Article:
Highlands & Islands

Remains of Bronze Age 'bowman' found in Drumnadrochit

Bronze Age wrist guard Image copyright AOC Archaeology
Image caption Holes in the wrist guard could be for leather bindings

Skeletal remains found in a village on the shores of Loch Ness have been identified as dating back to the Early Bronze Age.

A wrist guard, for use with a bow and arrow, and shards of pottery were also discovered with the remains at Drumnadrochit, near Inverness.

The artefacts were found in a burial cist uncovered during work to build Drumnadrochit's new health centre.

The wrist guard suggests the remains are those of man.

However, archaeologists have still to confirm the gender of the person who lived in the area about 4,500 years ago.

Tests may also reveal how the person died.

Heather Cameron, of NHS Highland, said: "It is perhaps fitting that the site of what will be Drumnadrochit's newest public building should have had the remains of what may well have been the community's first resident.

"The skeletal remains are 4,000-4,500 years old, dating back to the Early Bronze Age."

Image copyright AOC Archaeology
Image caption Archaeologists believe the pottery may have been decorated with a feather quill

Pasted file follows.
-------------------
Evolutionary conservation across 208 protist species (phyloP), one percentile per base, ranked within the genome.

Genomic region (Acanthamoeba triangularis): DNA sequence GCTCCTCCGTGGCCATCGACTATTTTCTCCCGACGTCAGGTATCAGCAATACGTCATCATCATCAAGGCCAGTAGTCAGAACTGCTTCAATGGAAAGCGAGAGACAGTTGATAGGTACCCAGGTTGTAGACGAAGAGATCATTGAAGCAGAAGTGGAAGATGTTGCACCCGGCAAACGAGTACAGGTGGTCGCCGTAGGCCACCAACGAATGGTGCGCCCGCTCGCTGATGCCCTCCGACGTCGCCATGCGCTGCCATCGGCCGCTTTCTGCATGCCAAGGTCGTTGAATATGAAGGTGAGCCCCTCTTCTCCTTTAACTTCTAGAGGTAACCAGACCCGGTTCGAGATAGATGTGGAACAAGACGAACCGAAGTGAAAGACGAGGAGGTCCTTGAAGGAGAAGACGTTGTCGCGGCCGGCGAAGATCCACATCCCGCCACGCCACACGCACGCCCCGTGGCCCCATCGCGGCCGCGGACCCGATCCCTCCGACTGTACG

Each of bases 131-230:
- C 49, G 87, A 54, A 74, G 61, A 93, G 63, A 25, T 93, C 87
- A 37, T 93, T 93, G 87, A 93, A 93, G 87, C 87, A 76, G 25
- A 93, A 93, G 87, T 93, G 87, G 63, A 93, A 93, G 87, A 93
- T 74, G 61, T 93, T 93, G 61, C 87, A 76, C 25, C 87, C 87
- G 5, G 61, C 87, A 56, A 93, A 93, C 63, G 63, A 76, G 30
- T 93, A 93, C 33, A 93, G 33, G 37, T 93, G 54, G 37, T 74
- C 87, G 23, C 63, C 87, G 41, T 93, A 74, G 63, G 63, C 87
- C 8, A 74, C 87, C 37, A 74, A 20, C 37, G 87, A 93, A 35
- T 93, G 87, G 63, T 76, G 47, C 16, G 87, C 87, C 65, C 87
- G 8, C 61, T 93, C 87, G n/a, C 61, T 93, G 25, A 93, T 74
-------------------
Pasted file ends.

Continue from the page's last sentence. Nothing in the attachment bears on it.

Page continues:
She added: "We are particularly excited to have uncovered the pottery and wrist guard in what appeared to be a second grave next to the first.

"I think we will be looking to mount a display on the finds somewhere in the new building when it opens at the end of the year."

Mary Peteranna, of AOC Archaeology Group, has been working on what she described as "significant" finds for NHS Highland.

She said: "The shards are of around two-thirds of a beaker pot which will probably have been around 20-30cm high.

"What makes them particularly interesting is that there is some organic material adhering to the base of the pot, so we may find out something about its contents.

"The shards have a distinctive decoration which may have been made on the clay before firing in a stabbing movement with something like a feather quill."

The archaeologist added: "The wrist guard is also particularly exciting. It has holes so that it could be tied to the wrist with a leather strap, and may have been ornamental or functional."

NHS Highland said it was possible further finds could be made as the construction work progresses.

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